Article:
New car registrations for the key plate-change month of March were down 44.4 per cent at 254,684 units, the SMMT has announced.
With car dealerships closed by the government as part of the UK-wide lockdown on March 23, the last few days of this critical month for the motor trade was badly hit.
The SMMT says the fall was steeper than the financial crisis and the worst March since the late nineties when the market changed to the bi-annual plate change system.
The SMMT has downgraded its interim market outlook for the year to 1.73m registrations – a 25 per cent decline on the 2.31m units registered in 2019.
Some 203,370 fewer cars were registered in March compared with March 2019.
Lockdowns in Europe have seen registrations hit badly too, with Italy down 85 per cent, France down 72 per cent and Spain down 69 per cent in March. The countries went into lockdown at varying times.
Mike Hawes, SMMT chief executive, said: ‘With the country locked down in crisis mode for a large part of March, this decline will come as no surprise.
‘Despite this being the lowest March since we moved to the bi-annual plate change system, it could have been worse had the significant advanced orders placed for the new 20 plate not been delivered in the early part of the month.
‘We should not, however, draw long-term conclusions from these figures other than this being a stark realisation of what happens when economies grind to a halt.
‘How long the market remains stalled is uncertain, but it will reopen and the products will be there. In the meantime, we will continue to work with government to do all we can to ensure the thousands of people employed in this sector are ready for work and Britain gets back on the move.’
Experts warn April could see new car registrations figures fall by as much as 95 per cent as dealerships remain shut.
Before the lockdown began there was some good news, though, as registrations of battery electric vehicles were up threefold, with 11,694 units accounting for 4.6 per cent of the market. Plug-in hybrids grew 38 per cent.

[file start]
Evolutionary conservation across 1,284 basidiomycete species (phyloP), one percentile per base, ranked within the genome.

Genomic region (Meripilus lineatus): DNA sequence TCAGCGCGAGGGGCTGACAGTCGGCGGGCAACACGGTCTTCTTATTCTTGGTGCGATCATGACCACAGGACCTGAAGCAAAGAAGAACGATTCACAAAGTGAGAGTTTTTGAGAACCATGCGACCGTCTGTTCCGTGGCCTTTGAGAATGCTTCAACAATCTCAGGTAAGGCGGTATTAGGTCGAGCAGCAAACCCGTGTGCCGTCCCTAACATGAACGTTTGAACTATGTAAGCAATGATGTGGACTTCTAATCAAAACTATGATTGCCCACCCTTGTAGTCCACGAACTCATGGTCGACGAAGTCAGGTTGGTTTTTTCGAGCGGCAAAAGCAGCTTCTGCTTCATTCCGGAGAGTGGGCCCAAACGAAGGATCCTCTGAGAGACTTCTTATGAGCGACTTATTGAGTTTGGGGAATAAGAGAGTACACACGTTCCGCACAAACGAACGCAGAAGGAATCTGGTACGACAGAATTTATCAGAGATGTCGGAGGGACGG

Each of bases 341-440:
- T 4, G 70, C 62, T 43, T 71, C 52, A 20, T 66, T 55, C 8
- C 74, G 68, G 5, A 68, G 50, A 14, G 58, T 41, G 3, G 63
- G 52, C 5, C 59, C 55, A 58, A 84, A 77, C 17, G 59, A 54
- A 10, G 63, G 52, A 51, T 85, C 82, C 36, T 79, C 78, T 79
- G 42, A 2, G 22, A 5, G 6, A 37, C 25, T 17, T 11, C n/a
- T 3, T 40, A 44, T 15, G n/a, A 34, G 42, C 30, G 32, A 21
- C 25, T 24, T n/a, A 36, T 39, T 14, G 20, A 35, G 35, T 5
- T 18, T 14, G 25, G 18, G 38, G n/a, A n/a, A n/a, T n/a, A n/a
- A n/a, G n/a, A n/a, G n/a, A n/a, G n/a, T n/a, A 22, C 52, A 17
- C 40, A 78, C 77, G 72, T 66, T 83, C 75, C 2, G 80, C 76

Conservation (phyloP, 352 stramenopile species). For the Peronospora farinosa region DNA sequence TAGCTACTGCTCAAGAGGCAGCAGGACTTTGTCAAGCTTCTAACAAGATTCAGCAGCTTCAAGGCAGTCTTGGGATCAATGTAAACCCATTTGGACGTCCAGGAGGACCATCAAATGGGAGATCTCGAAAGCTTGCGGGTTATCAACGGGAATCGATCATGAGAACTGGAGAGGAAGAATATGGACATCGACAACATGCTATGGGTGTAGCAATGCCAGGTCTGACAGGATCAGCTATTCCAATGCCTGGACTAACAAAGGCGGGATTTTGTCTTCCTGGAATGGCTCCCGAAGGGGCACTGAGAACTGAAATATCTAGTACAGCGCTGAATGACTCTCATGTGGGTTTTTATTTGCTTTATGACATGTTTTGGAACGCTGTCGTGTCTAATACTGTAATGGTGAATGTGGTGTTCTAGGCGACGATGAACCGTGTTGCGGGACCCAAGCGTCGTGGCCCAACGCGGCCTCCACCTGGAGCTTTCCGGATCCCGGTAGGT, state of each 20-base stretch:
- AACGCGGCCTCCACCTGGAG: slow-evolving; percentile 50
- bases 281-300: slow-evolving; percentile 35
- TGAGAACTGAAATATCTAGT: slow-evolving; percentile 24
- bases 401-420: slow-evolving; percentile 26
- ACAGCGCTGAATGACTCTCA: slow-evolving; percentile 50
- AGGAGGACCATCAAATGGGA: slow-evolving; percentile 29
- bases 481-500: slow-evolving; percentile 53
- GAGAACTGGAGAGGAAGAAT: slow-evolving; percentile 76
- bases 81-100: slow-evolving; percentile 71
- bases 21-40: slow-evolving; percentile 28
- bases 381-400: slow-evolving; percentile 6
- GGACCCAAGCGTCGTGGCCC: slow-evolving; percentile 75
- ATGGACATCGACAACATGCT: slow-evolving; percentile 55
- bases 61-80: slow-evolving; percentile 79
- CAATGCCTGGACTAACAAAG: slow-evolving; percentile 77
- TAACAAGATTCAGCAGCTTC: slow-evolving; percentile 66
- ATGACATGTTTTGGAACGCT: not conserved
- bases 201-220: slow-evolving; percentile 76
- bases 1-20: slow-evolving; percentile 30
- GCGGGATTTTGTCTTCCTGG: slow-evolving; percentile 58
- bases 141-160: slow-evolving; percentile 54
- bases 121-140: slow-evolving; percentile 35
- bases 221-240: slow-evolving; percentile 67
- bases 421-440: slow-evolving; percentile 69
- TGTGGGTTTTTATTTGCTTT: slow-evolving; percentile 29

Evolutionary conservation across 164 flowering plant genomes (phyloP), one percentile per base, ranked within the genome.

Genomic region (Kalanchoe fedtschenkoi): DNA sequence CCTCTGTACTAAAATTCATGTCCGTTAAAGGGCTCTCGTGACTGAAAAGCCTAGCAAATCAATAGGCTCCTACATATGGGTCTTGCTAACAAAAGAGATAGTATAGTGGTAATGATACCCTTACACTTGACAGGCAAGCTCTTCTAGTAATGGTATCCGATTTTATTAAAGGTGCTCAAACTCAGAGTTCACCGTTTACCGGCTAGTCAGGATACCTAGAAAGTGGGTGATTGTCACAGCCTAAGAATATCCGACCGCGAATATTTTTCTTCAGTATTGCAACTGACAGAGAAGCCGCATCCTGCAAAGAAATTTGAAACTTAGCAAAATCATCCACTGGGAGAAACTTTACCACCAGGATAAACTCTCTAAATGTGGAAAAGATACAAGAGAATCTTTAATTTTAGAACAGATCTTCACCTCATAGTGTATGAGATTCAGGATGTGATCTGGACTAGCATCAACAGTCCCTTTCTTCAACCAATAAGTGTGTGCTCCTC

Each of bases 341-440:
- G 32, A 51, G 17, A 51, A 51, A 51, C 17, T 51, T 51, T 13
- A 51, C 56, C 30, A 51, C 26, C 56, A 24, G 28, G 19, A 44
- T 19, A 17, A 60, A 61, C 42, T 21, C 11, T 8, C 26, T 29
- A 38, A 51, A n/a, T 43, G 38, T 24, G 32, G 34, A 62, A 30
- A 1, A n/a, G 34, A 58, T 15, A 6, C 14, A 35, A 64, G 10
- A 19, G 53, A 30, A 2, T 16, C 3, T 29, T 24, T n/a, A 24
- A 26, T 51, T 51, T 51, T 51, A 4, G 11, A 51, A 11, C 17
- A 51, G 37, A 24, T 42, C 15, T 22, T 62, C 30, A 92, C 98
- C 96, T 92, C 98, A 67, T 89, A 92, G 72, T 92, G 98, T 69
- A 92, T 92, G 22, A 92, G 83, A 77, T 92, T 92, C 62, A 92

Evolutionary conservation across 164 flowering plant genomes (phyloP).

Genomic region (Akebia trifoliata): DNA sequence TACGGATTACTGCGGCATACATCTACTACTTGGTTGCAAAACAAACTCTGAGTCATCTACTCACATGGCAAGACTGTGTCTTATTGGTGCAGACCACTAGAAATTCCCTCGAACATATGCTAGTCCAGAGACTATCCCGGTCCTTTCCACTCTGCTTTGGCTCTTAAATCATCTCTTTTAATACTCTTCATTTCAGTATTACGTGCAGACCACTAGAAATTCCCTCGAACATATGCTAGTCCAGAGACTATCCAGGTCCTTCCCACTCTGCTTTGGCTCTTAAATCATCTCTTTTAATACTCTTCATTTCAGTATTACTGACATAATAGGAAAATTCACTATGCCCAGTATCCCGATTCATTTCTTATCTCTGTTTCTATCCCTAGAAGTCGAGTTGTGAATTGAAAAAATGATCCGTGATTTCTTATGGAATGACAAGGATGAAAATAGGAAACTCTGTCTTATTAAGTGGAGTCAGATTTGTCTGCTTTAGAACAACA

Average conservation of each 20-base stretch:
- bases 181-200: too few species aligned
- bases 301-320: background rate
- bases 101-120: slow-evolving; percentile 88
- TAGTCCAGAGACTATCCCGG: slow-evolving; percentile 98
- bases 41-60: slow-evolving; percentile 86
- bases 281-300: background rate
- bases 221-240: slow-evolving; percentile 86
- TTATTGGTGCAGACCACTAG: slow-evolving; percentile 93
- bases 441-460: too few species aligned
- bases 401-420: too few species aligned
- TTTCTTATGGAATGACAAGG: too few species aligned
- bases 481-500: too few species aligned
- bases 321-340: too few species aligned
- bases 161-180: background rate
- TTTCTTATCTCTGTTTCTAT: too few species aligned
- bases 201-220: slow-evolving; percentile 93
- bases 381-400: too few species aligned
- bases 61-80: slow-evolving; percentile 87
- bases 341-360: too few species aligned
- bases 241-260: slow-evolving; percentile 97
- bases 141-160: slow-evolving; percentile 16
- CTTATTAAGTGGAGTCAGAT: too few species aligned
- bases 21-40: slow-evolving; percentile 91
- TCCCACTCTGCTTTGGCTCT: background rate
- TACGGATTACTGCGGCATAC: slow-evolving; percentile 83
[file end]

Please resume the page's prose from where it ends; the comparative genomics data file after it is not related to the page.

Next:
The best-selling car for the month was the VW Golf, followed by the Ford Fiesta and the Mini in third.
The Tesla Model 3 – more commonly known as ‘other’ in SMMT registration charts – was ninth.
Sue Robinson, director of the National Franchised Dealers’ Association, added:
‘The majority of franchised dealerships’ showrooms were closed for a week or longer in the second half of March which is when a large percentage of new cars are registered. As a result, the decline in new car sales does not come as a surprise.
‘We remain hopeful that the market will recover and franchised retailers will be able to continue their support for consumers on their vehicle purchasing and servicing needs.’
Mike Jones, chairman of dealer profitability specialist ASE Automotive Solutions, said: ‘Coronavirus could not have hit the motor retail sector at a worse time, forcing the suspension of sales for the second half of the busiest month of the year.
‘The overall drop of 44.4 per cent is not surprising given the massive disruption we saw to trading. Digging into the data shows that the vast majority of the UK’s fall took place after the shutdown.
‘Registrations were down just four per cent on 2019 as we came out of the last normal trading weekend on March 23, with only another 43,000 cars registered in the rest of the month.
‘We expected there to be a larger than normal surge in the second half of March, as cars were registered in advance of the WLTP-based road tax increases – however, the final week of March saw an 82 per cent drop in registration levels compared with the prior year.
‘The job for retailers and OEMs is to ensure that this pipeline is kept live, ready to be released once the lockdown is lifted.’
Heycar chief commercial officer Karen Hilton commented: ‘Such a dramatic decline in registrations is proof that Covid-19 will ricochet through the industry for weeks and months ahead.
‘However, the current situation offers an opportunity for dealers to become fully digitally operational and nurture customers online. And we are already seeing this come into practice. Dealers are using this time wisely to accelerate their digital capabilities, which is allowing them to maintain a level of trading at this difficult time.
‘We know more people are looking online than ever right now, browsing and deciding what their next car is going to be when better times return. The heycar site has seen record traffic levels since the country went into lockdown.
‘It will be the used car market that bounces back quicker, with more buyers looking for reliable used or nearly new models, and cars being returned from PCP agreements and part-exchanges entering back into the market.’
In February, the new car market was down 2.9 per cent with demand falling from private buyers.